Last week’s hearing by the House Science Committee on “Climate
Change: The State of the Science” aptly, if unintentionally,
illustrated “the state of the politics” surrounding this
issue. On the same day that President George Bush announced
his opposition to controls on carbon dioxide emissions, the
Republican Chairman of the House Science Committee, Sherwood
Boehlert (NY) declared this position “misguided and
unjustified.” Within minutes, the senior Democrat on the
committee, Rep. Ralph Hall (TX), was praising the president
for his announcement. And, as been the case at similar
hearings, there was enough uncertainty about this phenomenon
that Members on both sides of this issue could elicit
responses to their questions supporting their positions.

Chairman Boehlert opened the hearing declaring “there is one
principle concerning global climate change on which just about
everyone can agree – and that’s that we need a strong and
continuing research program to understand more about climate.”
He later went on to say, “I wish the Administration would
have waited to hear from experts like the ones we have before
us today before embarking on what I believe is a misguided and
unjustified reversal of position. But policy is not what we
are focusing on at today’s hearing.”

Ranking Minority Member Hall described his position on global
change as “poles apart” from Boehlert, saying that it was time
to “retire” from this subject. Citing the Senate’s
overwhelming opposition to the Kyoto Treaty, he called it a
waste of time to go to Japan.

The first witness was Daniel L. Albritton, Director of NOAA’s
Aeronomy Lab, and one of the Coordinating Lead Authors of the
Intergovernmental Panel on Climate Change report, “Climate
Change 2001. The Scientific Basis.” His testimony focused on
several major points, stating at the outset that “it has
become very clear for some time that we are changing the
greenhouse radiation balance, namely: greenhouse gases are
increasing in the atmosphere because of human activities, and
increasingly trapping more heat.” One of the key points in
his testimony was that “a greenhouse-gas warming could be
reversed only very slowly.” Also testifying was Charles
Kennel, Chairman of the Committee on Global Change Research of
the National Research Council. This committee recently issued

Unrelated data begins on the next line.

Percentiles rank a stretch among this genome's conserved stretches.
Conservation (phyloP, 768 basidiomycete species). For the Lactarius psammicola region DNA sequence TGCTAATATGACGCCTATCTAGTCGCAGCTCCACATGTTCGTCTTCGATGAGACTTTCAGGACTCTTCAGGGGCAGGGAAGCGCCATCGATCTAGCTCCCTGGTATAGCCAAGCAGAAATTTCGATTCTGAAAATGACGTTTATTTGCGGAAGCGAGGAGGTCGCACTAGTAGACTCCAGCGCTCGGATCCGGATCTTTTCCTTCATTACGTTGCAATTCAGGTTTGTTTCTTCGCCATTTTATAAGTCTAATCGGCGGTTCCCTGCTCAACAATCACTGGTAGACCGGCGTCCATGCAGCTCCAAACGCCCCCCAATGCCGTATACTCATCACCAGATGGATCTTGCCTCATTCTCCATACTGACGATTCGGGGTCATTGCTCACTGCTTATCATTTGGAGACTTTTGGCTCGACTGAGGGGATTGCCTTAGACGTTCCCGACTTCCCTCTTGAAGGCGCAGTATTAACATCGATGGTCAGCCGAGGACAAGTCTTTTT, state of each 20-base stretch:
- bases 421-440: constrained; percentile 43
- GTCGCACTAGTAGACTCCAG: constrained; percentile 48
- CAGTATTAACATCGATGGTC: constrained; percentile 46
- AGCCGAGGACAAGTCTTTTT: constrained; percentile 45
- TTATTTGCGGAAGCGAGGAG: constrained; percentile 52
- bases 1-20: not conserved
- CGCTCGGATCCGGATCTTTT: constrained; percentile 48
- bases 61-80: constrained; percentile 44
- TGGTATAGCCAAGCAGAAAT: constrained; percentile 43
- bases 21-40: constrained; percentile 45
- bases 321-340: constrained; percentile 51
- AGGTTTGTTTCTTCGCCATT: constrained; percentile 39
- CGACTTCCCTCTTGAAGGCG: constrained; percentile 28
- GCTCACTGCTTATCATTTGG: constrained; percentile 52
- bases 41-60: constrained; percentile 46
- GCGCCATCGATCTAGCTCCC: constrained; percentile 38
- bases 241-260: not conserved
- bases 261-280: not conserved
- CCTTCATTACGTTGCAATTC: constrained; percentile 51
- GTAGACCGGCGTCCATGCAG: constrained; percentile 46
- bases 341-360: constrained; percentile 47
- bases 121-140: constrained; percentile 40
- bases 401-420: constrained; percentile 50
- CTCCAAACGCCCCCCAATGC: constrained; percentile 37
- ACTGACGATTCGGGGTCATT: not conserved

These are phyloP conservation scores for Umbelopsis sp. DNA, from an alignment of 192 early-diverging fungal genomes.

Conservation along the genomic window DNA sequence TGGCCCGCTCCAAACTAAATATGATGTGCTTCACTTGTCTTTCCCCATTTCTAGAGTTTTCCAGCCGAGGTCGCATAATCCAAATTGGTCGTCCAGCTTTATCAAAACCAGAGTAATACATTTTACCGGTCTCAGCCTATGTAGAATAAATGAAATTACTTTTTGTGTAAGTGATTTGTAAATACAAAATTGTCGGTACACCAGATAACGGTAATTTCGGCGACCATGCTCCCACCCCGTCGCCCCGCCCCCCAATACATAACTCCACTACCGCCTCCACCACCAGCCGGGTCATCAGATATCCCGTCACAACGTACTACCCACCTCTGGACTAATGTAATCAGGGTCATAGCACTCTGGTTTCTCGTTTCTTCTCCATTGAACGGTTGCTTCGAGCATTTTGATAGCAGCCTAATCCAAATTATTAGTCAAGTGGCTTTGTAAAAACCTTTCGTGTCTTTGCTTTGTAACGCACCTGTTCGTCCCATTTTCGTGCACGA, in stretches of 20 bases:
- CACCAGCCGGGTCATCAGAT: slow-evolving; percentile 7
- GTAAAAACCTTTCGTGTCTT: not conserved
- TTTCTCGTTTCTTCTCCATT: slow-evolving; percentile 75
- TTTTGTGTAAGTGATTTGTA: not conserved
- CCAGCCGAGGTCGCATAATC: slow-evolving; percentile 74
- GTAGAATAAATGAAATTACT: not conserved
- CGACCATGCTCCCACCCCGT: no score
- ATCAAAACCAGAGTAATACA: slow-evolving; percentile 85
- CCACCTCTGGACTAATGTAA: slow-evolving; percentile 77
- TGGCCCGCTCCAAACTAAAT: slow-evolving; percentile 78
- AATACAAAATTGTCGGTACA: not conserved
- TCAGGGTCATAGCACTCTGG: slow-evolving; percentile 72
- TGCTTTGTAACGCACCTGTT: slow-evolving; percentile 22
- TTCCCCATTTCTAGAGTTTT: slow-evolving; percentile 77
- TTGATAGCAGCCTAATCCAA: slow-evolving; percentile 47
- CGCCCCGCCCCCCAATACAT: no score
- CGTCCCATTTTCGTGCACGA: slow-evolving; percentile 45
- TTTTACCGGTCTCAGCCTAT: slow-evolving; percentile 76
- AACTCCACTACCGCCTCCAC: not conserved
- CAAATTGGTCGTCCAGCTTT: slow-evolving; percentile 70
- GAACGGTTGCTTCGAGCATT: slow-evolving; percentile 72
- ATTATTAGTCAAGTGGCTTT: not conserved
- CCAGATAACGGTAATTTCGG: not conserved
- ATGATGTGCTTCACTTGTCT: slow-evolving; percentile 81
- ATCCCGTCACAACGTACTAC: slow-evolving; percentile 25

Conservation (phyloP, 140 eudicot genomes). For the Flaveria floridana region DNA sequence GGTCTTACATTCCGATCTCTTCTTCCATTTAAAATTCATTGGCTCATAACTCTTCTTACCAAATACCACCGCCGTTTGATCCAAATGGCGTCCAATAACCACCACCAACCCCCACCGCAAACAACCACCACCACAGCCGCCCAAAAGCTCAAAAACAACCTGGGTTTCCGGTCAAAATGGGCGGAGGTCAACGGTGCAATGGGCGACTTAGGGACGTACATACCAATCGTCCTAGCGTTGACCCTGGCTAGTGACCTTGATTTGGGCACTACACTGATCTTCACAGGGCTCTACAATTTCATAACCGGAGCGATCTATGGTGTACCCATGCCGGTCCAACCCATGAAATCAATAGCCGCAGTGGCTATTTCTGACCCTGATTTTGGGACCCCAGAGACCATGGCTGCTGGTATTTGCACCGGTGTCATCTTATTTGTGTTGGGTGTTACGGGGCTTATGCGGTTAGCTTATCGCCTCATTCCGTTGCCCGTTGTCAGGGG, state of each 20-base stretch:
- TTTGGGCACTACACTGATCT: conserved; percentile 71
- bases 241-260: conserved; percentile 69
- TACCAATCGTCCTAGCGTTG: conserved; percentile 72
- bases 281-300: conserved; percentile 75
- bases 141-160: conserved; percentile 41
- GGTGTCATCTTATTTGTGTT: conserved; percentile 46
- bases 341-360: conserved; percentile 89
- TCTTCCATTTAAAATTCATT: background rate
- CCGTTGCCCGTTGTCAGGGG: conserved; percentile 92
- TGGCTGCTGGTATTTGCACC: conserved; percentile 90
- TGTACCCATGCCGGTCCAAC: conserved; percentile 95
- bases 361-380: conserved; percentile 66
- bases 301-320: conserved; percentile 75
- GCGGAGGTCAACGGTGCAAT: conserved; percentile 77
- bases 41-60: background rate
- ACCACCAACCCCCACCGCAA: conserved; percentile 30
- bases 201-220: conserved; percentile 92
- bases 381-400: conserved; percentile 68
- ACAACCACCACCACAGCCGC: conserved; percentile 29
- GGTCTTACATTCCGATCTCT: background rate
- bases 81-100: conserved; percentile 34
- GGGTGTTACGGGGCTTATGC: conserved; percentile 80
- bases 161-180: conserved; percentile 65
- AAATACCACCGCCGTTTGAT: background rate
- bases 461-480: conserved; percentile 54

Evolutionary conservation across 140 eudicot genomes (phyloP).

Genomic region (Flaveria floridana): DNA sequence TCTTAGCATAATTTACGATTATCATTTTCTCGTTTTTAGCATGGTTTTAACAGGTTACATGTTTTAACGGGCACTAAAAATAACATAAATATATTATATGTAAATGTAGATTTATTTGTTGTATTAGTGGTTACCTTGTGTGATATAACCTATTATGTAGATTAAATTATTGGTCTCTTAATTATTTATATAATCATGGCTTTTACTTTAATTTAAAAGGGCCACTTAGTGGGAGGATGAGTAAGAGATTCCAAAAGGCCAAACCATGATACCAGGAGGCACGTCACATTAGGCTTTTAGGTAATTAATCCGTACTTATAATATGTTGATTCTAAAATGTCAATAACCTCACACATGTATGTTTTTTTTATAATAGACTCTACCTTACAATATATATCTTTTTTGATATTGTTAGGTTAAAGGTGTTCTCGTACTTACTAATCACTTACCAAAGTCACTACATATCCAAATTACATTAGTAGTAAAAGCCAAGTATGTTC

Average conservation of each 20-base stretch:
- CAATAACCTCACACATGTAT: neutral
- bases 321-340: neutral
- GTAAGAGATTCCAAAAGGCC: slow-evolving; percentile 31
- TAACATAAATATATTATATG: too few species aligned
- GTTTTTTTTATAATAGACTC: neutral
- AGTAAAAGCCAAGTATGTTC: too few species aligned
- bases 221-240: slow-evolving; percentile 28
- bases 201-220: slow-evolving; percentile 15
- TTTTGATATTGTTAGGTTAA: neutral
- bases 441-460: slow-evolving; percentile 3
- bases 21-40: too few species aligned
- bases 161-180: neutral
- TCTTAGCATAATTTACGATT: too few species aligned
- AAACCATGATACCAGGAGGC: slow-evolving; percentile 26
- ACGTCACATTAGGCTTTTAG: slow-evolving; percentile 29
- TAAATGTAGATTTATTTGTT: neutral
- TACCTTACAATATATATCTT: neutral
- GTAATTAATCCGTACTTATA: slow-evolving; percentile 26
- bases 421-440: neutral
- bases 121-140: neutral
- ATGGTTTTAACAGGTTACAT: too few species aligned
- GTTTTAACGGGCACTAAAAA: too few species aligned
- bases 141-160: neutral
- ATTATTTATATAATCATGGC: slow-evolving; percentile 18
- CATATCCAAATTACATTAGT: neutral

a report, “The Science of Regional and Global Change: Putting
Knowledge to Work.” He testified that the NRC “recommends
establishing a high-level governmental authority to define the
national priorities related to global and regional
environmental research and decision-making. The authority
should ensure and direct adequate resources to those
priorities. Without such an authority, agencies will continue
to fund only those areas that fall within their purview and
the resulting patchwork of observing systems and research will
not work as an effective decision-support system.” The final
witness, Berrien Moore, Director of the Institute for the
Study of Earth, Oceans and Space of the University of New
Hampshire, outlined ten broad areas in which further effort is
needed to understand and predict climate change. Among the
ten were: “arrest the decline of observational networks in
many parts of the world” and “sustain and expand the
observational foundation for climate studies by providing
accurate, long-term consistent data, including implementation
of a strategy for integrated global observations.”

Reaction from many committee members was largely supportive.
Boehlert told the witnesses that “we need help,” and asked
each of them to identify three areas that should be addressed
first. Rep. Lynn Woolsey (D-CA) urged the witnesses to
discuss the problem in “plain English,” while Rep. Vern Ehlers
(R-MI) asked about disagreement in the scientific community
about global change, and the positive and negative regional
effects of warming. Rep. Dana Rohrabacher (R-CA) was openly
skeptical about global change.

Boehlert concluded the hearing by commenting that there are
few issues that are marked by 100% certainty. The key to
dealing with skepticism about this issue, he said, is the
support of research to characterize this problem.


Richard M .Jones

Public Information Division

The American Institute of Physics

(301) 209-3095